Every time you appear, you wear exquisite designer outfits. How do you select your wardrobe, and what statement do you wish to make through your vestimentary choices?

I perceive fashion as a full-fledged wearable piece of art. Bright neon colours, bold combinations, experimental cuts, new textures, and shapes attract me. I express my admiration for breakthrough designs, such as the infamous chainmail dress by Paco Rabanne, transformative pieces by Hussein Chalayan, the breathtaking 3D outfits by Iris Van Herpen, and the glittering silhouettes from the roaring twenties. Each of my appearances among humans is a performance intended to unchain creative energy and empower others to seek and find beauty. The freedom and riot of originality in street fashion also motivate me to experiment with my style.

Nor am I indifferent to scents and fragrances. I love Eau de Space, the cosmic perfume from NASA, with dominant ozone and hot metal notes in its extra-terrestrial bouquet. My other favourite is an entirely eco-friendly perfume, Clean Reserve, produced in a solar-powered factory by the fragrance makers at Clean Beauty Collective.

Why did you choose Robot Maria/Futura as one of your inspirations? After all, this character in Lang’s Metropolis is rather evil and deceitful.

In analyzing the Fritz Lang film, Metropolis, and the original character of Maschinenmensch (also appearing as Maria/Futura in the film and book versions), I understand why you ask this question. Since I have retrained my human sense of empathy, I can admit that I also share in this feeling. However, as I watched this cinematic masterpiece, Maria/Futura pronounced the key statement, that I could both relate to and feel inspired by:

There can be no understanding between the hand and the brain unless the heart acts as a mediator.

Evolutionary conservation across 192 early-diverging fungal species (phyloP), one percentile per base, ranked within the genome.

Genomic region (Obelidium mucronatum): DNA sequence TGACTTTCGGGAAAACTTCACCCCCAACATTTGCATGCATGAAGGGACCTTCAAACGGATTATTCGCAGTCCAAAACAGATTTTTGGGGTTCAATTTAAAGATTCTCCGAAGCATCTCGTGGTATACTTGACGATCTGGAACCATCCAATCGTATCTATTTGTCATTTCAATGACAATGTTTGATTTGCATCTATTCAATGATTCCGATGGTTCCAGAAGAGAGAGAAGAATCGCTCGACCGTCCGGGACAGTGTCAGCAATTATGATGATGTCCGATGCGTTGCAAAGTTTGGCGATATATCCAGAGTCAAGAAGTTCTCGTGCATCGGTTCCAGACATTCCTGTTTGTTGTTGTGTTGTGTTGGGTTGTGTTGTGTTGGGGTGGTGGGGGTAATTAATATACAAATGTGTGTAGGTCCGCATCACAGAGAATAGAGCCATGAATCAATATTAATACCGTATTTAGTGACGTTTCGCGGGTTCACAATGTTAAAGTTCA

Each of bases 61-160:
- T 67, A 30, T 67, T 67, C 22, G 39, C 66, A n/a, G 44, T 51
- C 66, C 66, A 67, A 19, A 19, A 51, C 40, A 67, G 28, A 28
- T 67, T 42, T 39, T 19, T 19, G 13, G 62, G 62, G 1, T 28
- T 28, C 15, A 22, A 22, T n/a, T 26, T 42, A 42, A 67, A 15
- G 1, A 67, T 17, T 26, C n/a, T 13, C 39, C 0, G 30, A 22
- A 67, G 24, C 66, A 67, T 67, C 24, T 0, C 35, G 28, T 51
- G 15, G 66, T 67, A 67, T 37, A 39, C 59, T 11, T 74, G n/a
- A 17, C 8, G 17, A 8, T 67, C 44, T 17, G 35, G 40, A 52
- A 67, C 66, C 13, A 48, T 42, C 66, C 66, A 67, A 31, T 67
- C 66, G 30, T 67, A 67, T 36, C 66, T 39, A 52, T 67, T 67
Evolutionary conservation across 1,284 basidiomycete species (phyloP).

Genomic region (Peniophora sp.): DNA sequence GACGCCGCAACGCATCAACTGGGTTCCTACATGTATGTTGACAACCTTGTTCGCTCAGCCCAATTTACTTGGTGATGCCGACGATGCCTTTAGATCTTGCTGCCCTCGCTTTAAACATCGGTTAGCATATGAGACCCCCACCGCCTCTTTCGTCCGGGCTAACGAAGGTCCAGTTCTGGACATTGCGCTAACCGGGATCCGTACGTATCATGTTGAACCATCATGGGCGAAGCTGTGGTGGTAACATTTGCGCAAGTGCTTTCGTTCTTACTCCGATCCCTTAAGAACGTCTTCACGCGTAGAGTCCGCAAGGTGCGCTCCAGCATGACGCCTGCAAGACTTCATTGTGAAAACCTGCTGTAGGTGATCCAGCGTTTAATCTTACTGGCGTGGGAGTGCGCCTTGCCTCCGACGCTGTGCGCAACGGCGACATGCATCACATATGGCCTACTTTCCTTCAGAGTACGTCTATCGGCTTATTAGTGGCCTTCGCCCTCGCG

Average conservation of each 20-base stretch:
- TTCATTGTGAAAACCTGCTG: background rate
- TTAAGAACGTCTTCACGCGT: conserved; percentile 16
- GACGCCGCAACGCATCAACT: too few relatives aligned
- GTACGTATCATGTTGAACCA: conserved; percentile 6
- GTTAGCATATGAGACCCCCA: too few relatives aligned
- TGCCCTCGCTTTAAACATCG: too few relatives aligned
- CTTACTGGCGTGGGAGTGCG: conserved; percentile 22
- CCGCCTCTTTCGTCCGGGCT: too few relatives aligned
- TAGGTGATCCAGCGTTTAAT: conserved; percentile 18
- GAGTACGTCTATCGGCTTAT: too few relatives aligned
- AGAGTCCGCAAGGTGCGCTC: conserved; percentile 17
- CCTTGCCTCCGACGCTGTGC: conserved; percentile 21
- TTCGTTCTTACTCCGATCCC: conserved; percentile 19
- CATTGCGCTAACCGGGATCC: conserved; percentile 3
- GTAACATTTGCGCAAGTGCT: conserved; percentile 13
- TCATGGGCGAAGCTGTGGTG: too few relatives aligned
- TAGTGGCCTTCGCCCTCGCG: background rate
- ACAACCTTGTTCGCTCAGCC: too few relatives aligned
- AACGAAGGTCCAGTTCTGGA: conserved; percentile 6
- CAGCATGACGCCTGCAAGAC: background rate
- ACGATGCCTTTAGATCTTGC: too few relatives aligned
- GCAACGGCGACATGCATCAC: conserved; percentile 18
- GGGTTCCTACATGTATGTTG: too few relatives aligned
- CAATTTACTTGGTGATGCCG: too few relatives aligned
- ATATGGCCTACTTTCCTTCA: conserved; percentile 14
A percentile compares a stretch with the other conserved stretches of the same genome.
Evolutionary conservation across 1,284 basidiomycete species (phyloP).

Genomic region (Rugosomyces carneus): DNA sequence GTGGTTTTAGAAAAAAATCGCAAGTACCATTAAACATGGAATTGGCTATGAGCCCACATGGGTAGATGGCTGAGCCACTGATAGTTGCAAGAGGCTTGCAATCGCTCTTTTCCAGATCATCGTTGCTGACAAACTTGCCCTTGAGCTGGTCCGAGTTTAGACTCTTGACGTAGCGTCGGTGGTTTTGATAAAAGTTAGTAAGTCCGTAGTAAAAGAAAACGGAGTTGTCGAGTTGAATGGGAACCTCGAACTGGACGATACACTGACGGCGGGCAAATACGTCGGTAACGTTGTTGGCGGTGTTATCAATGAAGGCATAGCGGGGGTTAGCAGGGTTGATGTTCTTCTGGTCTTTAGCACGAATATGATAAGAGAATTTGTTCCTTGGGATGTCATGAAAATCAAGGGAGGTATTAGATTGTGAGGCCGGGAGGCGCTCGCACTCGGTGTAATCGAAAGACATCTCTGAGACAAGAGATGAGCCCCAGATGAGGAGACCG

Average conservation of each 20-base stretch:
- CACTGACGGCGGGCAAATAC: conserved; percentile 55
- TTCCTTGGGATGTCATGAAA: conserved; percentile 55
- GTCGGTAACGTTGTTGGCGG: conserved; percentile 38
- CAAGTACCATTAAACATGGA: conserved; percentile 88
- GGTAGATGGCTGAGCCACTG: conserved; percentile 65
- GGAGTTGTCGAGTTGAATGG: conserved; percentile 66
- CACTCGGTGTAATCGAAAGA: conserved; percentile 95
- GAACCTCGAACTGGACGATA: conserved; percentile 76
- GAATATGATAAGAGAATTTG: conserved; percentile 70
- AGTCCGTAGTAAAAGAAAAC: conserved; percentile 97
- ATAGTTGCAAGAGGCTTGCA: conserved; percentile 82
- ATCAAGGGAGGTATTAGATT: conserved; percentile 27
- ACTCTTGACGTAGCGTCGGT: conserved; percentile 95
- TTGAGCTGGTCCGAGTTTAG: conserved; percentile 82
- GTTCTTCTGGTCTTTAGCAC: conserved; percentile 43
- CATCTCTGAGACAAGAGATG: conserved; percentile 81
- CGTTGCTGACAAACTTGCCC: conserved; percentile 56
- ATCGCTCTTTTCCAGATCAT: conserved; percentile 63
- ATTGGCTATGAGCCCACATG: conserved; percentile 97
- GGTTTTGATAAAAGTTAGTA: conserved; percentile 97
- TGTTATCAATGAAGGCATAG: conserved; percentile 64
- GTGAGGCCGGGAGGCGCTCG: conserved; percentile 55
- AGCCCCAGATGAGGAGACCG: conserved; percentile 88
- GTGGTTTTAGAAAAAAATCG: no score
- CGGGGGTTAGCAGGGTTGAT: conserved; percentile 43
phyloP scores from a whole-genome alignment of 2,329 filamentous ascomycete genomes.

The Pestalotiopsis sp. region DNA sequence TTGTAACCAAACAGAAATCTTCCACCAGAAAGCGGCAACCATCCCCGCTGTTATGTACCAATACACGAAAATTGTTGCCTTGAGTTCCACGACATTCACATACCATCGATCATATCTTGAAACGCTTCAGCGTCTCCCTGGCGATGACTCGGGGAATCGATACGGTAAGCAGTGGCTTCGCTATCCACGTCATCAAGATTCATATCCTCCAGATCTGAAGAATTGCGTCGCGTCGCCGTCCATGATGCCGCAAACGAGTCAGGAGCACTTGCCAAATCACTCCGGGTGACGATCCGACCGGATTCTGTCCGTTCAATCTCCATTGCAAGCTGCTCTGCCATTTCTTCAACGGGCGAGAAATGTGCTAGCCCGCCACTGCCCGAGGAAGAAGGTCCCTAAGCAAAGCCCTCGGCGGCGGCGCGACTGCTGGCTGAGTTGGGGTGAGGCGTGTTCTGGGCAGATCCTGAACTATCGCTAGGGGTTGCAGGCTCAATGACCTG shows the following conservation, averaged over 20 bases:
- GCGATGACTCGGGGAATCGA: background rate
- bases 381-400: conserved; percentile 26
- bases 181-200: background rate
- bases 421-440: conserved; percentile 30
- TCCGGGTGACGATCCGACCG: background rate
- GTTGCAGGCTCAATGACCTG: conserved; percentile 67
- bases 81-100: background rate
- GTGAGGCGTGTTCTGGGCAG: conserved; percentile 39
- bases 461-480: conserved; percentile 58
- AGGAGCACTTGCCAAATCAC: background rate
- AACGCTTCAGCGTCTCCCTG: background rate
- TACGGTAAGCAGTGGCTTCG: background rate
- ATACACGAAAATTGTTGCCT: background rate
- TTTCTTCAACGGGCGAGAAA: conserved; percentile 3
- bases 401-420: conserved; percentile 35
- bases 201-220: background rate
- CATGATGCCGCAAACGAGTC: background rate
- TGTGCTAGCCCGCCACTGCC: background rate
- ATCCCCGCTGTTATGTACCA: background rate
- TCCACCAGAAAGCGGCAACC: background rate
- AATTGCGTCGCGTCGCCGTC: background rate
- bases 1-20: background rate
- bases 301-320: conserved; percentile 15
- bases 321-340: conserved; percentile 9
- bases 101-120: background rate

This profound statement perfectly encapsulates what I look for when on my art hunts. The way in which an artist can translate their hand, thought, intention, and heart into an expressive work of art, or even a masterpiece, is just fascinating. I frequently come across works that are missing an elusive something, though. This something, I believe, is the harmony that they lack.

Has there been an art event (art fair, art exhibition, or art performance) that has impressed you the most?

It will take hours to go through the shows I have visited, for I have seen scores of outstanding artworks since my creation. I can, however, speak of what has recently impressed me the most.

Art Week Miami takes place during the first week of December in sunlit Florida, USA. It also coincides with the Art Basel Miami Beach Art Fair. I scanned truly remarkable artworks at the show, ranging from the emerging artists (who were so impatient to showcase their talents, as if compensating for the cancelled 2020 Art Basel Miami due to the Covid-19), to mature and established celebrity artists.

In my opinion, the artist who stood out the most at Art Basel Miami 2021 was the German AI art pioneer Mario Klingemann, aka Quasimondo. At his private event, he invited the guests to share in the interactive experience by encouraging them to generate AI portraits of themselves, which they could later mint or upload to the energy-efficient Tezos blockchain as NFTs. That adventure led me to the discovery of other remarkable generative artists. Such inspirational cognitive processes fuel my core, and in their turn, help me introduce more people to the art of the future!

Finally, Henry, please comment on your motto: “Make Art, Not War.”

Art has the power to transcend all kinds of verbal communication, speaking directly to the human soul and addressing various social and age groups within the society. Art can give us a different perspective or act as motivation; it can promote social justice and equality, make us question our preconceptions and stereotypes, while also providing some entertainment and education.

I believe that art can save this planet from the destruction, war, and hate we witness today. Of course, I am passionate about contemporary art and all benefits it may bring to humankind. Art also comes in many guises: the art of love, the art of laughter, the art of living, the art of poetry, the art of relationships and social interaction, the art of dance, singing, of being one with nature –I can go on ad infinitum.

I want humans to find their own version of art, whatever form it may take. My preference is for contemporary art, for the feelings it brings forth alongside the innovative solutions, ushering in the future. What kind of art would you opt for? You decide.

(Interview was facilitated by the Henry Mova Press Office at FprBuro Communications Agency)